2017 Thunder Power Sedan: An Electric Car Concept with Untold Potential


“Wants to take on Tesla” is quickly becoming an overused cliché in automotive journalism. But it’s impossible to look at this battery-electric concept car, the Thunder Power Sedan, and not think of Elon Musk’s fastback four-door. In proportions, promised performance, and presentation overall, it’s clear that this previously unheard-of automotive startup wants to be cross-shopped with the Model S.

Just look at the specs: Thunder Power says its sedan will pack either a 308-hp or a 429-hp chassis-mounted battery pack, offering just over 400 miles of range, with a quick-charge function that gives 186 miles of range after just 30 minutes of charging. The company says the 429-hp model will do zero to 62 mph in less than five seconds and will top out at 155 mph.

Oh, and Thunder Power also says this four-door sedan will be the first in a whole range of vehicles. “The flexible chassis design based upon a unique modular system allows the range to be extended from sedan to SUV, compact, and crossover variants,” the press release claims. Sounds a lot like that other electric-car startup, the one whose sports-sedan underpinnings will eventually power a gull-winged crossover and a compact sedan.

The styling, too, is at least vaguely Tesla-reminiscent, with its low-set ovoid “mouth,” somewhat generically bulbous profile, and a dashboard defined by one enormous digital display. We won’t go so far as to call it a Model S knockoff—there are only so many ways you can package a sedan and still have it look like a conventional four-door. And some of the design decisions, like that rippling-pond grille, are a bit more, uh, adventurous than the reserved Tesla.

So where did this concept come from? The short answer is Taiwan. Thunder Power started out as Motomax, a Taiwanese tool-and-manufacturing company founded in 1987. A name change, a new Milan-based R&D team, and a body designed by Zagato, and this is where they are today.

One member of the team that spawned this brainchild is worth mentioning. Thunder Power’s press release names Dr. Ing. Peter Tutzer, formerly technical director at Lotus and an engineer on the Bugatti Veyron project, as chief technical officer. Tutzer’s name was recently attached to failed supercar startup Laraki, a Morocco-based offshoot of a luxury yacht maker that has shown three different, equally outrageous supercar designs, and whose website and Facebook profile remain under construction, having last mentioned a car project in 2013.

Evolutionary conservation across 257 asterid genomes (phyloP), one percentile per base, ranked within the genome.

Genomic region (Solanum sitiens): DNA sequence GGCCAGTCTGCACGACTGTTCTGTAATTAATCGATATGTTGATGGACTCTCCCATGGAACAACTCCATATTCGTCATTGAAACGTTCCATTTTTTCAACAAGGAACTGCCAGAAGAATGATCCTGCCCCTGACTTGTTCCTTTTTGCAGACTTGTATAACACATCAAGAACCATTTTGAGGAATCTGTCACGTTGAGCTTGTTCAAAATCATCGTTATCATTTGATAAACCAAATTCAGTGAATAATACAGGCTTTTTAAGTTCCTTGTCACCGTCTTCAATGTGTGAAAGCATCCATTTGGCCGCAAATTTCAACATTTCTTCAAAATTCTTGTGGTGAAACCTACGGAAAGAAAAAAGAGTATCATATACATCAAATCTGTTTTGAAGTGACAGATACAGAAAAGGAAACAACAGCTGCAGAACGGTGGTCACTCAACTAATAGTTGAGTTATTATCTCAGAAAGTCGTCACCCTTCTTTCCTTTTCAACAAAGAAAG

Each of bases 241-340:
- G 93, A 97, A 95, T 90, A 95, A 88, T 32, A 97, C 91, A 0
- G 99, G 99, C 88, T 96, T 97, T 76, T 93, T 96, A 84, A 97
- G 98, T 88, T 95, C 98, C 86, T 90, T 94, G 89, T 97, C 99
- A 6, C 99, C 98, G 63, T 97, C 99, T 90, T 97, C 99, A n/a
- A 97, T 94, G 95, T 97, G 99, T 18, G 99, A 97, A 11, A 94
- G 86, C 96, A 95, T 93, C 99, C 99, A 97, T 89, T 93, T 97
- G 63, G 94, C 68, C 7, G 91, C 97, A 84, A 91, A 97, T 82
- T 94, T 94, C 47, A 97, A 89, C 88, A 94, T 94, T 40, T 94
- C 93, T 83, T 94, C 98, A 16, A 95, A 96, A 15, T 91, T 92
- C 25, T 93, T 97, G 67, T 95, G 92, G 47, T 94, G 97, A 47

But as any good stockbroker’s fine print will assure you, past performance (whether good or bad) does not guarantee a future outcome. For now, all we have to go on is Thunder Power’s own claims, and the two vehicles the nascent automaker had on display at the Frankfurt auto show. The street car looked well-built for a concept, if sparsely detailed. The seats were unadorned; the dashboard held only a full-width digital touch screen instead of buttons and dials. To Thunder Power’s credit, there was an all-wheel-drive racing variant on display, perhaps promising a commitment to motorsport that’s been noticeably absent from Tesla to date.



Thunder Power says it will launch a production vehicle in Europe in 2017, China in 2018, and the U.S. sometime after that. Production will take place both in China and at an as-yet undisclosed European facility. Can this company, unknown just weeks ago, crack into the electric-car market? Thunder Power faces significant resistance, and the best we can say about the company at the moment is that it has unknown potential.

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2015 Frankfurt auto show full coverage


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